"The effect of these reductions will mean future savings," said the governor.

Residents earning annual income of greaterthan $150,000 will no longer be elligible for tax rebates, the governor said. Municipalities with populations of fewer than 10,000 will take a hit – and that was a line that Cardinale, for one, found troubling in Corzine's remarks. The senator said he understands that the governor is probablyangling for greater consolidation of smaller municipalities, but heis concerned over the fate of the bulk of towns in his district, which are small.

Cardinale had other concerns.

"I give him credit, but there are some sacred cows that he seems not willing to touch," said the senator, who would like to see a repeal of the 2001 pension law; an end to prevailing wage, which he said raises by 35% every public improvement contract; and amendments to competitive bidding and the wetlands act. In the case of the latter, Cardinale said the state is losing money for transit improvement projects as a consequence of too stringent wetlands requirements.

Identifying bloatedschool and muncipal budgets as a key source of high property taxes, the senator touteda bill he is working on that would freeze for three years salary and benefit accountsat thelocal level.

But whatever the fine point differences,the Democratic governoraccomplished today what no Republican could do in what amounts to a Nixon in China moment for Corzine and New Jersey, Cardinalesaid.

In an acknowledgement of the state's stinging fiscal crisis, Corzine in his speech againlamented the failure of his stem cell research initiative last November, but admitted he had to gulp down the hard lossbecause the public didn't believe it was a prudent investment given the times.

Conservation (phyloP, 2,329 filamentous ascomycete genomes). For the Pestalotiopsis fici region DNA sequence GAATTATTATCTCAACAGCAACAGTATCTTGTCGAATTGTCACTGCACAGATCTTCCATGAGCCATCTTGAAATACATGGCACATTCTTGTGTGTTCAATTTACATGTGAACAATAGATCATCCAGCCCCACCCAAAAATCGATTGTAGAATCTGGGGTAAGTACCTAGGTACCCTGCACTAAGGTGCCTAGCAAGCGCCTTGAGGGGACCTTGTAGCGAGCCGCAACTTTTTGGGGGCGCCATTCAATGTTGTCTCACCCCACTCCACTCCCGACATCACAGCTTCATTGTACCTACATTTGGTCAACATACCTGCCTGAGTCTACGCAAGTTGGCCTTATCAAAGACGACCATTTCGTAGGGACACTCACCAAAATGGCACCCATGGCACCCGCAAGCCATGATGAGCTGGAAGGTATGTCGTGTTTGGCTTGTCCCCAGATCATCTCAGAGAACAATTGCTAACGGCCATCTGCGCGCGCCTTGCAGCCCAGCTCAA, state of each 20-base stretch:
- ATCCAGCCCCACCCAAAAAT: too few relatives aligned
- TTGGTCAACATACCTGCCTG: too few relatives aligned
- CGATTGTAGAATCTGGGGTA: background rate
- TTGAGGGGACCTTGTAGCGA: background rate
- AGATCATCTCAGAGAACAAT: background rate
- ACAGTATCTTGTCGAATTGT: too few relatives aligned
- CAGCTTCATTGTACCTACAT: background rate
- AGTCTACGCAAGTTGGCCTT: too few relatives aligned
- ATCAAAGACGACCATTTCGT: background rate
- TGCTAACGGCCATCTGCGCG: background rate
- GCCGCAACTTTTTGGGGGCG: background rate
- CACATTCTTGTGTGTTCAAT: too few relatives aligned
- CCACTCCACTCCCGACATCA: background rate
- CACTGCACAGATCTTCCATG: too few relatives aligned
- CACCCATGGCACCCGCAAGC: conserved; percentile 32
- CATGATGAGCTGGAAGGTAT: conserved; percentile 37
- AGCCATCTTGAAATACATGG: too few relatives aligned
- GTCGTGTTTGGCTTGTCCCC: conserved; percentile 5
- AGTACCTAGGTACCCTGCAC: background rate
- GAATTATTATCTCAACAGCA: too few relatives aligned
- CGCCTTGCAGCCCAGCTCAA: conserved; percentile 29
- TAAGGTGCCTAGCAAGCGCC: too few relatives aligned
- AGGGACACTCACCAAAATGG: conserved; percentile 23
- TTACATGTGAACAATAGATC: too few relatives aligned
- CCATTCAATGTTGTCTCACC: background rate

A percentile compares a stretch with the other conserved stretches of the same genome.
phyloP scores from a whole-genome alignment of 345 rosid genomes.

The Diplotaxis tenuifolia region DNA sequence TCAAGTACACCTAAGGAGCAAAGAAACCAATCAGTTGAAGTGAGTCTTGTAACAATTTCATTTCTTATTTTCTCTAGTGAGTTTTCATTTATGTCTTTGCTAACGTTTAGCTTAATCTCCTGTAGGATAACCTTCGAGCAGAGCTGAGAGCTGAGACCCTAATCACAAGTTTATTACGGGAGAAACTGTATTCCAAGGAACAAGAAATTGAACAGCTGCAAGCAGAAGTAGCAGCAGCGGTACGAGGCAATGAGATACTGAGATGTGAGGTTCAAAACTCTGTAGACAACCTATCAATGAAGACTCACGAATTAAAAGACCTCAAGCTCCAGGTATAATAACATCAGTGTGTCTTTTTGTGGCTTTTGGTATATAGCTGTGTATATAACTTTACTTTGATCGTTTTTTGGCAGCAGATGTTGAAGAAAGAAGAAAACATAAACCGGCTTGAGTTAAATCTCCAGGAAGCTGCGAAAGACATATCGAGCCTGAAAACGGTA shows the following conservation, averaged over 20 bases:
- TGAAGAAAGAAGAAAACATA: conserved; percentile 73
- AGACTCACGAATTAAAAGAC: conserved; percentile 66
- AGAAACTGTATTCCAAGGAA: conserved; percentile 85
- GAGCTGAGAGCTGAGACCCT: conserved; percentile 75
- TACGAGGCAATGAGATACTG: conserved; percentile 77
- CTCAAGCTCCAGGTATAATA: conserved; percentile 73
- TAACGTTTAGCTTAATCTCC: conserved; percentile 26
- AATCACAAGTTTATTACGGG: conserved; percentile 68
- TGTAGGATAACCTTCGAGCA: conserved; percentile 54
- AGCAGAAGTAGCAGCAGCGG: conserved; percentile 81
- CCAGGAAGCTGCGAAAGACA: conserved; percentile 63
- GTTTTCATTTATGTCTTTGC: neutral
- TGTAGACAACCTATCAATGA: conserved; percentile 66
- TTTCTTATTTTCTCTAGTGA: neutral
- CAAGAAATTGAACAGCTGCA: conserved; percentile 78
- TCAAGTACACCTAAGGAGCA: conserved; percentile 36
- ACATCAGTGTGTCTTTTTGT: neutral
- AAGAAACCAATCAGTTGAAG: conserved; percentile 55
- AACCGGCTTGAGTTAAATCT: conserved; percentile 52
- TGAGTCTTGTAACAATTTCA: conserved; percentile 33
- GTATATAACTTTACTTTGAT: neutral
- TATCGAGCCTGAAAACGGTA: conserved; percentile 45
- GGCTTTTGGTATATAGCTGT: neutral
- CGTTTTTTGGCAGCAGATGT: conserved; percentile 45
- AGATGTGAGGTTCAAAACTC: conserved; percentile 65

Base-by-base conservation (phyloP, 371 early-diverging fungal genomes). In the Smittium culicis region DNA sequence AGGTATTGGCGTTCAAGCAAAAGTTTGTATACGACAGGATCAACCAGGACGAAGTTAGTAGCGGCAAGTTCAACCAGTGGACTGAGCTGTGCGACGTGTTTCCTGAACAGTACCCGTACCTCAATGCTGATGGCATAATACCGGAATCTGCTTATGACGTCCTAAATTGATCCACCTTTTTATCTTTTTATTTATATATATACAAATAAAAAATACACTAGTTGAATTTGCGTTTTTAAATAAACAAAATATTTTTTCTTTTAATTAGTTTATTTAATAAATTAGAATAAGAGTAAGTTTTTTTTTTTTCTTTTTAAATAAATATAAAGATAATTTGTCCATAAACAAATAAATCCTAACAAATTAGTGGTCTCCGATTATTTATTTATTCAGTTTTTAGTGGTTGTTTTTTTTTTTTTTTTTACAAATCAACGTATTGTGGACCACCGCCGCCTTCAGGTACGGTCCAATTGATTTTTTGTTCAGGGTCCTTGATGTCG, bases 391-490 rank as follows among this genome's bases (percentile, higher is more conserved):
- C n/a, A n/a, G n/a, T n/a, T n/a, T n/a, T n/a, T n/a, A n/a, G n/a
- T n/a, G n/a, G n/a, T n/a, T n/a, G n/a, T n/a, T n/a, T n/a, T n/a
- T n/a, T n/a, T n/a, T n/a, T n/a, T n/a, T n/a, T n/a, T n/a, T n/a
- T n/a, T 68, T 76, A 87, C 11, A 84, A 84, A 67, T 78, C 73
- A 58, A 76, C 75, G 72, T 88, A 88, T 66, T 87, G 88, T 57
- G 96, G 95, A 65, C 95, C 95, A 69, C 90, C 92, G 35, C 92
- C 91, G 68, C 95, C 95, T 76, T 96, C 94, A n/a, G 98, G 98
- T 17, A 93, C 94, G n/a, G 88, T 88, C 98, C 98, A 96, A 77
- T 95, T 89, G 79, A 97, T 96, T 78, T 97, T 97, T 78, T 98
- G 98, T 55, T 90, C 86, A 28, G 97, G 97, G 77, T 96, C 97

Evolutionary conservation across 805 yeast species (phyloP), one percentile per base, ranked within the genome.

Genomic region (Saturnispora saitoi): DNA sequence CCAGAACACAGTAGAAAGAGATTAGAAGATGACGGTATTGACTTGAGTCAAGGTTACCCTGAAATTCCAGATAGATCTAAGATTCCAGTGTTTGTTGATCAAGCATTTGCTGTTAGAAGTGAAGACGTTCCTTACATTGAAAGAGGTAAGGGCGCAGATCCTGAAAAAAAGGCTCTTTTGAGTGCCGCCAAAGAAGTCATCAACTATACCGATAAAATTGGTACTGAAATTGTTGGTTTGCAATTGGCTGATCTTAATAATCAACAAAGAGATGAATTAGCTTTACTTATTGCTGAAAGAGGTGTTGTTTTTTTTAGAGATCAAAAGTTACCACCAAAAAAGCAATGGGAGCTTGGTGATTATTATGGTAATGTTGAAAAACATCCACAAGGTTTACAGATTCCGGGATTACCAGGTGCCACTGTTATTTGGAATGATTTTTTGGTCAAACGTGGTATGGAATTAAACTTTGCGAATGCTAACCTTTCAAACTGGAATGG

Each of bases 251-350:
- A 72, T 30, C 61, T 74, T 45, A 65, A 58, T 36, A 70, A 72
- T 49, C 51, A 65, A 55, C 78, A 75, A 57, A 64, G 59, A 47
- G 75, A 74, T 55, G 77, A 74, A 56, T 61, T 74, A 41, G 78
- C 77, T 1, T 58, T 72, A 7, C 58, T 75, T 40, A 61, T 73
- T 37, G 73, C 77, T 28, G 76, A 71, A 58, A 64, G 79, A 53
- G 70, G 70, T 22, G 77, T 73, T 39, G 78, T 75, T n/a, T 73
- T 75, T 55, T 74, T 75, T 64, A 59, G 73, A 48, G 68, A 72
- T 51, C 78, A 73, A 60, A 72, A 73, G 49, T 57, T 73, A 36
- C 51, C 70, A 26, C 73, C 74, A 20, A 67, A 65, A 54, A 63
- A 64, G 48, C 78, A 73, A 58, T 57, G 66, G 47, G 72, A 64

"What's clear is the town meetings really made an impact in changing the governor's perspective," said Dr. Brigid C. Harrison, professor of political science at Montclair State University. "He really is listening, and part of the evidence for that is where he proposes making cuts."

Harrison said Corzine has historically proved a chaampion of the hospital organizations and education communities, "So it's a bitter pill for him to swallow," she said of his proposed cuts in those areas.

"What we're going to see now are the representatives from these organizations trying to get their state legislators to mitigate the effects of these cuts," said Harrison. "It is a turning point, as the governor said. We'll see if the opposition that has mobilized against him will continue to mobilize, or join forces with the governor."

Like Cardinale and Kean, Assemblywoman Dawn Marie Addiego (R-Burlington), who sits on the appropriations committee, praised parts of the governor's plan early but alsocouldn't resistaback-handed "I told you so."